Intensive agriculture is under pressure because of its adverse effects on biodiversity and the living environment. The solution is often sought in more biodiversity-friendly farming practices. But while these bring many benefits, they do not always prove to be economically profitable. In a new study, scientists conclude that this could be a barrier for farmers to adopt more extensive forms of farming. Their advice: support farmers financially.
Less intensive use of agricultural land will benefit biodiversity and ecosystem services, such as an attractive landscape, cleaner air and water and crop pollination. The latter, in particular, should also be profitable to farmers, because enhanced crop pollination is expected to result in higher yields. However, an international team of scientists, led by Wageningen University & Research, shows that those higher yields do not always outweigh the extra costs of extensive management. Their study was recently published in PNAS scientific journal.
Extensive management of grassland improves sunflower pollination
The scientists investigated biodiversity, agricultural production and net farm profit at several locations in southwest France. They inventoried flower availability and wild bee diversity in 21 agricultural grassland plots (the harvest of which intended for fodder) located right next to sunflower fields. The grasslands were managed in different ways: some more extensively, others more intensively. The scientists linked the numbers of observed flowers and bees to the pollination and yield of the neighbouring sunflower fields.
Jeroen Scheper, researcher at Wageningen University & Research and first author of the study: "We saw more species of flowers and bees in the extensively managed grasslands, where harvesting was less frequent. We also saw a greater diversity of wild bees in the neighbouring sunflower fields. This enhanced pollination and increased sunflower yields. More biodiversity-friendly management resulted in an up to 17% increase in revenue on sunflower fields.”
Costs constraint for widespread adoption
On the other hand, more biodiversity-friendly management of grassland also results in reduced harvest yields. For example, harvesting permanent grassland twice a year instead of three times gave a 41% decline in gross margin. The researchers saw that the costs of yield reduction consistently exceeded the extra income from the sunflower fields. Thus, overall farmer profit was highest in grasslands that were managed most intensively.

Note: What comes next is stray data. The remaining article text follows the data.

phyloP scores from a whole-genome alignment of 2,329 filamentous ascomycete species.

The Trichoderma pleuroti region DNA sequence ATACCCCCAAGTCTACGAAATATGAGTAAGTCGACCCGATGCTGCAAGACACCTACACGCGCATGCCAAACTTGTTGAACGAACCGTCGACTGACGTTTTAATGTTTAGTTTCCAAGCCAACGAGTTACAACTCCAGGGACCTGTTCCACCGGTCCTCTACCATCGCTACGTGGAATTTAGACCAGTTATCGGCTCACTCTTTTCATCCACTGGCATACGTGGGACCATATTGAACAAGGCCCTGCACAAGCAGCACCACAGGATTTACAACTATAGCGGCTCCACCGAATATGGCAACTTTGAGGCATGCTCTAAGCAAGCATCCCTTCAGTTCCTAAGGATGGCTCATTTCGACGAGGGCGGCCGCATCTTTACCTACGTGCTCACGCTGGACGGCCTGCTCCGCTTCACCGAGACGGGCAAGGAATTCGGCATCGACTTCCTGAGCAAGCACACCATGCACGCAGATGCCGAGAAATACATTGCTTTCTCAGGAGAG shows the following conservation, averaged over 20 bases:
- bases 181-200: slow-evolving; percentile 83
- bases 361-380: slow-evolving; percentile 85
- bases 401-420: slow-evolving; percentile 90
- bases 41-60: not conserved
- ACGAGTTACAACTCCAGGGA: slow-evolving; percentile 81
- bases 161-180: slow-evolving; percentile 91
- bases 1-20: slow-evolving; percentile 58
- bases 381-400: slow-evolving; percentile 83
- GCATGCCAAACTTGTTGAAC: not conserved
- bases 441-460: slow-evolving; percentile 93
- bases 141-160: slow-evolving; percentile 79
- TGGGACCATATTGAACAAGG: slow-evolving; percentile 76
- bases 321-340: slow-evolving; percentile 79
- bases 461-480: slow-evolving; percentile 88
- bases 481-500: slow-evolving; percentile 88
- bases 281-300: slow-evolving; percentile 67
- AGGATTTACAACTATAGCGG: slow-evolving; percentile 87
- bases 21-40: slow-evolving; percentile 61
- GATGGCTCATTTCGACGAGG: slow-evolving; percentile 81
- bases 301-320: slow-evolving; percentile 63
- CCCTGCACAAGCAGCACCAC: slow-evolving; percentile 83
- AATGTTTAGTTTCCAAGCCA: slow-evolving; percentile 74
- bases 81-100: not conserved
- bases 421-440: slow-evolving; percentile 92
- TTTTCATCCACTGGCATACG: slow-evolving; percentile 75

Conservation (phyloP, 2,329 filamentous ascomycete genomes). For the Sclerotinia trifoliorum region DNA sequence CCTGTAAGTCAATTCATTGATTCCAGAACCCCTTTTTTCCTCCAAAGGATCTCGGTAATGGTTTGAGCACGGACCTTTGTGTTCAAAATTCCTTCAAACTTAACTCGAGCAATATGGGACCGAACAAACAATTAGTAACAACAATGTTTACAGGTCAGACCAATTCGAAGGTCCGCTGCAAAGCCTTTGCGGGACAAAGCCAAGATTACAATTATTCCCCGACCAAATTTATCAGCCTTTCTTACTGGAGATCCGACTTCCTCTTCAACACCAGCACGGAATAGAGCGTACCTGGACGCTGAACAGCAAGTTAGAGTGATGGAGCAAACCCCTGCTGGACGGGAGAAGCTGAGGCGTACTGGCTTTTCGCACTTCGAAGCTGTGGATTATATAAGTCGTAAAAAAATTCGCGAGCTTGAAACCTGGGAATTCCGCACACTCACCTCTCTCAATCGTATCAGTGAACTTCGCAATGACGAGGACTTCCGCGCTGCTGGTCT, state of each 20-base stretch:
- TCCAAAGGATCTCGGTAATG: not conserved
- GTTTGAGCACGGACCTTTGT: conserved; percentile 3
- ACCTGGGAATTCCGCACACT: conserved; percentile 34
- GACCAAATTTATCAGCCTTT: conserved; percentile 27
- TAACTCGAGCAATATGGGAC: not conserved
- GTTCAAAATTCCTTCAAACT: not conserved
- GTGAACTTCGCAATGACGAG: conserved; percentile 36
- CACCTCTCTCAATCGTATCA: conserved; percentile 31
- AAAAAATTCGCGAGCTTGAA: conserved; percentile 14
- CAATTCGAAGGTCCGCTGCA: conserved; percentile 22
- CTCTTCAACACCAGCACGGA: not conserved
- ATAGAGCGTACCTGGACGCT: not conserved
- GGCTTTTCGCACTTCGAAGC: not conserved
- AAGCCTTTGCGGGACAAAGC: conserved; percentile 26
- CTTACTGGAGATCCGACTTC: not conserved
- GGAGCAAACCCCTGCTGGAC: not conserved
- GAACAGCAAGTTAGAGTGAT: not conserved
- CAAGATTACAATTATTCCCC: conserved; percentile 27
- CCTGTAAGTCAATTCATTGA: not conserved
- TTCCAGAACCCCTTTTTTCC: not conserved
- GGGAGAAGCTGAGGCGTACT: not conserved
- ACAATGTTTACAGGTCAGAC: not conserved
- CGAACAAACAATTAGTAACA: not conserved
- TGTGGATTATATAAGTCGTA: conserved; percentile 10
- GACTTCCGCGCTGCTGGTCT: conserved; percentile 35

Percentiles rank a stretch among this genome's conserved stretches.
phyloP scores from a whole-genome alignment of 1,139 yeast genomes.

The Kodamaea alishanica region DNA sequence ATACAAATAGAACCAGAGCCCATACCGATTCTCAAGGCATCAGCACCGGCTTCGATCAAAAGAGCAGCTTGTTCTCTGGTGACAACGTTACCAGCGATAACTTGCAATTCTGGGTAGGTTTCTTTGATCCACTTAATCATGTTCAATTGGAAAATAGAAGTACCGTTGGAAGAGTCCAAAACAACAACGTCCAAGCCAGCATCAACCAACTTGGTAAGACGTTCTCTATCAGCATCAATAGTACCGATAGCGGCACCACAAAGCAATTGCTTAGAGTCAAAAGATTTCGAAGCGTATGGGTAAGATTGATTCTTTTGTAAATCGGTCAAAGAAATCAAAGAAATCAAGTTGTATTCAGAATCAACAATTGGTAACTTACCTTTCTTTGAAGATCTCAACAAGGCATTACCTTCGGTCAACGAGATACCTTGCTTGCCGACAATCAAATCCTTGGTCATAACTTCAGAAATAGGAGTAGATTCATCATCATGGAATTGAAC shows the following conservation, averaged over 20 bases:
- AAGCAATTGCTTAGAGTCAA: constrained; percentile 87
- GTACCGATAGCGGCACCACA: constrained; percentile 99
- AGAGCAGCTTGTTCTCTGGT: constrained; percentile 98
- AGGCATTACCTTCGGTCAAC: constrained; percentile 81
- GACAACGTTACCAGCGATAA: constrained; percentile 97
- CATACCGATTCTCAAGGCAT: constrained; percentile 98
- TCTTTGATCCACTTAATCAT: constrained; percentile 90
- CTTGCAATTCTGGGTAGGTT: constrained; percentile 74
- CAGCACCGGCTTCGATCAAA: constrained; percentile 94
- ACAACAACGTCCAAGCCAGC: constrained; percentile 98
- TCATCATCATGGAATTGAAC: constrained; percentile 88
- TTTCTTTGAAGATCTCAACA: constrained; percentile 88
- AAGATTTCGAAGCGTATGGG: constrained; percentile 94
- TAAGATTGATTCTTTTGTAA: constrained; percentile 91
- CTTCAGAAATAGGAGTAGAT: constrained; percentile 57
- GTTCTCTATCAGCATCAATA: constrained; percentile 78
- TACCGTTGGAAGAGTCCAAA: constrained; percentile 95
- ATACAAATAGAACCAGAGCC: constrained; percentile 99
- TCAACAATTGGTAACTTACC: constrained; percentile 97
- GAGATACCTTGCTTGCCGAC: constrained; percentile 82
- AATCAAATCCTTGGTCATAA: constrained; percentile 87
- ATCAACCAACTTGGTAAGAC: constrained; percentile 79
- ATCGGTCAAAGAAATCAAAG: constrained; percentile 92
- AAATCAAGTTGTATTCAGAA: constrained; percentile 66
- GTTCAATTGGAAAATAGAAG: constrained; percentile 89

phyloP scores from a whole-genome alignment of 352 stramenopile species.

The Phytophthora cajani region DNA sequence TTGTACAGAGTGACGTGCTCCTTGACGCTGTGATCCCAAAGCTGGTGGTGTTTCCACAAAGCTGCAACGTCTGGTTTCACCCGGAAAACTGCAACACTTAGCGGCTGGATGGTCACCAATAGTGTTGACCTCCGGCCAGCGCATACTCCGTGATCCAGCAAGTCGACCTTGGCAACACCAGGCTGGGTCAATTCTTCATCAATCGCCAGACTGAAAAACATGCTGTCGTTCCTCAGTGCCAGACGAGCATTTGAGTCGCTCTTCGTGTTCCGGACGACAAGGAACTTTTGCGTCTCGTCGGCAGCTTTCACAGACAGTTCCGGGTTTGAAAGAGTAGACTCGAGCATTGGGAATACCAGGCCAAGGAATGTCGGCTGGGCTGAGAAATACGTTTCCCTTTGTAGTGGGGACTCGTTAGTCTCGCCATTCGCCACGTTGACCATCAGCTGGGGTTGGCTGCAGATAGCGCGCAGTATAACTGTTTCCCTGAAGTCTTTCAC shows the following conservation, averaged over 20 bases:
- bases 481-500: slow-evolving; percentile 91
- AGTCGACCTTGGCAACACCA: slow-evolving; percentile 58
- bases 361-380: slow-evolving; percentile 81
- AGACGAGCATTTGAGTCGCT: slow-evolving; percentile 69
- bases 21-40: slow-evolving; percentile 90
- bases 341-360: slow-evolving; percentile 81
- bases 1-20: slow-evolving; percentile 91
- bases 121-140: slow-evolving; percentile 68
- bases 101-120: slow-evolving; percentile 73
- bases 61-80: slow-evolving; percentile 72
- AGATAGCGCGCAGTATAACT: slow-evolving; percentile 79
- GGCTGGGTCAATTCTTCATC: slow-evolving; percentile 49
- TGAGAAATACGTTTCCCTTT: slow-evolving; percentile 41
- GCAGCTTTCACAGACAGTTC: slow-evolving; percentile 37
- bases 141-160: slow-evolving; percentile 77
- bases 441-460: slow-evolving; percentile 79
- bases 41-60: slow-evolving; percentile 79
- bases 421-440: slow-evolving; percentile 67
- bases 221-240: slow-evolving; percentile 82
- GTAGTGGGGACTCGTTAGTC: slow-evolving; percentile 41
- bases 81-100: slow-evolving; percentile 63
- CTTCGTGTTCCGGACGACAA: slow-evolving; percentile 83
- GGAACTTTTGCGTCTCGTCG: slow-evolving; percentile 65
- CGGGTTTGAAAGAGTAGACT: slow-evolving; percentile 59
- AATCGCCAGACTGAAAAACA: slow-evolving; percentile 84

“Our results suggest that profitability may be a key constraint for the adoption of biodiversity-friendly farming in France,” Scheper explains. “But apart from ecosystem services for the farmer, a biodiversity-friendly farming system also provides benefits for society. Such as an attractive landscape, carbon storage and cleaner air and water. For the widespread adoption of biodiversity-friendly forms of agriculture, farmers should be rewarded financially through additional public or private funding.”
The new insights are important in the light of the European Green Deal, and the transition to more biodiversity-friendly forms of agriculture in the Netherlands. It is still unknown how the budget available for this purpose will be spent.
Southwest France ideal area for research
The scientists selected the southwestern part of France for their research, because of the ideal conditions of this area. Scheper: "In the Netherlands, grasslands that are extensively managed are often found close to nature reserves, or are part of it. That will make it harder to isolate the effects of grassland management. Besides, you will hardly find adjacent fields with insect-pollinated production crops, such as sunflowers. This combination is much more common in France."
Although farmers in the Netherlands do not grow sunflowers, the principle works the same here: more extensive management of agricultural land will lead to many benefits for society, but also result in extra costs for farmers.